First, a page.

Tim considers one of his greatest storytelling triumphs to have occurred while sharing ghost stories to students around a campfire. One of the boys jumped up at a climactic point in the story and said: “That’s it, I’m out of here.” He suddenly looked startled and asked: “Did I say that out loud?” And he sat down to hear the ending.
For 14 years, Tim practiced law in Dallas. Most of that time he was employed by the District Attorney’s Office and prosecuted child abuse cases. In 1993 Tim decided to change careers. He joined the faculty of the Episcopal School of Dallas and began to teach religion classes to middle school students. It was at this time that Tim developed his love of storytelling.
Tim is the vice-president of the Dallas Storytelling Guild, has served as the president of the Dallas Guild, and is a past-president of the Tejas Storytelling Association. He has spun yarns for students, children, adults, scouts, and corporate executives. He has told at schools, libraries, churches, the Bath House Cultural Center, Dallas Heritage Village, the Texas State Fair, the Crow Collection of Asian Art Museum, the Texas Storytelling Festival, the Spirit of Oklahoma Storytelling Festival, and the Texas Storytelling Conference. He has served as the emcee at the Spirit of Oklahoma Storytelling Festival and the Oklahoma City Storytelling Festival. He has lead workshops at storytelling guilds, for teachers in the Fort Worth School District, and at the Texas Storytelling Conference.
Tim was the recipient of the John Henry Faulk Award by the Texas Storytelling Association in 2022.
The Dallas Morning News has called Elizabeth “Dallas’ premier storyteller.” She is that, and more. A repeat favorite at the National Storytelling Festival, she is a recipient of the Circle of Excellence Award from the National Storytelling Network and has been the Teller in Residence at the International Storytelling Center. She shares her stories with all ages, having told to more than a million school children and almost as many adults in her thirty-three year career.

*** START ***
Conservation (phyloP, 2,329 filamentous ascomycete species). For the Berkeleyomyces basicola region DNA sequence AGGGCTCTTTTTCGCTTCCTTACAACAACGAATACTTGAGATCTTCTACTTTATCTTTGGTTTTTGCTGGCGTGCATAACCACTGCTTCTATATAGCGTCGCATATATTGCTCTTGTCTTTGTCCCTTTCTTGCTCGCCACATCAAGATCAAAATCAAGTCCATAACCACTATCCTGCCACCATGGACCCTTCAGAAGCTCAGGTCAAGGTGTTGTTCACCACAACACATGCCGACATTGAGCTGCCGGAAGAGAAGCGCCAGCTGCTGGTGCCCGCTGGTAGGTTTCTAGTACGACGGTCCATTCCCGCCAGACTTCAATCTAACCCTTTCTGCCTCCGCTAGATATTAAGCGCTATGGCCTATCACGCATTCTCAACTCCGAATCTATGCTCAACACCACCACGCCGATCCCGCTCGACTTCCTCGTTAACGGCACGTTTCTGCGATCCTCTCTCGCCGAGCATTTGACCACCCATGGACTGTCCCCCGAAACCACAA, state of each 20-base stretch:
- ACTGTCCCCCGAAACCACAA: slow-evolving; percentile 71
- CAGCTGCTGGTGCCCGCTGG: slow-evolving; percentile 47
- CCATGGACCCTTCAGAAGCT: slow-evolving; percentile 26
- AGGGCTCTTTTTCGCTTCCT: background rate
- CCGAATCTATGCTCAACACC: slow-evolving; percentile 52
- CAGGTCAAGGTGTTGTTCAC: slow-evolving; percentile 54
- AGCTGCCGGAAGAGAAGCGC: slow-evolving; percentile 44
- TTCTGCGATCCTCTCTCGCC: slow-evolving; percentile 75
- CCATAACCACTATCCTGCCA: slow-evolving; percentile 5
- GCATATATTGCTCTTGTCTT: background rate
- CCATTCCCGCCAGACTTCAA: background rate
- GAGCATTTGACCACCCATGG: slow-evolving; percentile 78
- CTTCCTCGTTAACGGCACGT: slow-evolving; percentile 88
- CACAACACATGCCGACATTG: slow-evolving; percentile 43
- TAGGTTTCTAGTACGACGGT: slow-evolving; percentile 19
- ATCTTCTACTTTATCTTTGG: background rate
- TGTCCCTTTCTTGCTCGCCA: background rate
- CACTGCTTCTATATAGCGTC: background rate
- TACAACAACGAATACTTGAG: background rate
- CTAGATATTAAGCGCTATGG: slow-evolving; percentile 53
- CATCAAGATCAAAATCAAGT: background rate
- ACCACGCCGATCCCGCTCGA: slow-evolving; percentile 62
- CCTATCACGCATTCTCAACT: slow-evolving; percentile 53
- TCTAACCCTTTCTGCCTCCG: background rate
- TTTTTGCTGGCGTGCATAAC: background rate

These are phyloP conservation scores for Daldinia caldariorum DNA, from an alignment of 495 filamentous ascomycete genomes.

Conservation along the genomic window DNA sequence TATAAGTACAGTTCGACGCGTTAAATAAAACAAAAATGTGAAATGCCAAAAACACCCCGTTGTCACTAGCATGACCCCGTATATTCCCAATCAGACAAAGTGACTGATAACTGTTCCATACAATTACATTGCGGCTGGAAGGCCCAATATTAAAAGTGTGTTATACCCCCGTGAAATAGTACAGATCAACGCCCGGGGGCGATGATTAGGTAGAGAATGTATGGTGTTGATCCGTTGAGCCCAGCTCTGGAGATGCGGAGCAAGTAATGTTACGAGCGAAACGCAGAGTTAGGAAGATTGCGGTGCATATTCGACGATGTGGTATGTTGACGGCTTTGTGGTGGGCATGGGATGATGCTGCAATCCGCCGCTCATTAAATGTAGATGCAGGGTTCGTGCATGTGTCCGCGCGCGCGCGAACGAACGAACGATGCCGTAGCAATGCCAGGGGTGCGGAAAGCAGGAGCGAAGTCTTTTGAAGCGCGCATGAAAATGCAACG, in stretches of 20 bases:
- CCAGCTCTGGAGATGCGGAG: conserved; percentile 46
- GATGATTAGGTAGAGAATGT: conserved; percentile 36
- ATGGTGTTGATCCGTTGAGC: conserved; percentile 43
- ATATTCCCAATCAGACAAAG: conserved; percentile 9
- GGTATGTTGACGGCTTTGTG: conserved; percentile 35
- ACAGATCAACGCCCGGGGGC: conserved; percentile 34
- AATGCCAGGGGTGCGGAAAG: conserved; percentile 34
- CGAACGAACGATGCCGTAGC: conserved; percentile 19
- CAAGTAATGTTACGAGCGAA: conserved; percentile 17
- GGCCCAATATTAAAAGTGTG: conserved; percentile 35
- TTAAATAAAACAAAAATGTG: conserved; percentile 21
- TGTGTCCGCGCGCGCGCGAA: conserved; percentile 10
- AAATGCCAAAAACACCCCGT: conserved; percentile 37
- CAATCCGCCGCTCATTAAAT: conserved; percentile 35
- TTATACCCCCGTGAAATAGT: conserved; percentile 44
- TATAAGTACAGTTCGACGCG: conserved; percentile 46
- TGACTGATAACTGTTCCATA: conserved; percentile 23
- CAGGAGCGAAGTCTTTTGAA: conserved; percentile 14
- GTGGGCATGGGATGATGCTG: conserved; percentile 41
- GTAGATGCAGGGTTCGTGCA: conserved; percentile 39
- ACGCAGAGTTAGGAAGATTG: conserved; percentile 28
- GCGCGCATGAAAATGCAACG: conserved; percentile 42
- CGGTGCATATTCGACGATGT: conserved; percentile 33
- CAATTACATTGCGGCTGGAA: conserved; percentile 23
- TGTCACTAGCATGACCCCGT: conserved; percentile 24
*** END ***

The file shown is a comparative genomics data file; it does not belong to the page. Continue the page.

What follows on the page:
An extensive repertoire which features Appalachian and Texas tales, ghost stories, world folktales, stories of heroic American women and personal stories makes it possible for her to tailor a program that will fit your needs. On the Touring Roster of the Texas Commission on the Arts, some monies may be available to help defray Elizabeth’s expenses through a simple Performance Support grant.
Gene and Peggy Helmick-Richardson
Twice Upon a Time Storytellers
Want to be entertained, enchanted, empowered to battle life’s dragons? This tandem storytelling team shares myriad folktales, fairy tales, ghost stories and personal narratives with humor and insight for all ages and environments.
They have been featured tellers for both the Texas Storytelling Festival and Texas Storytelling Conference, and storytellers for the 2005 National Storytelling Conference Regional Concert in Oklahoma City. In addition to schools, libraries, festivals, conferences and community events, Gene and Peggy have told multiple times for a federal penitentiary, state prison, and county jail, and hosted weekly programs for a drug and alcohol treatment center. They have presented storytelling workshops for Richland College’s Emeritus program, Texas Storytelling Festival, Texas Storytelling Conference, and National Storytelling Conference.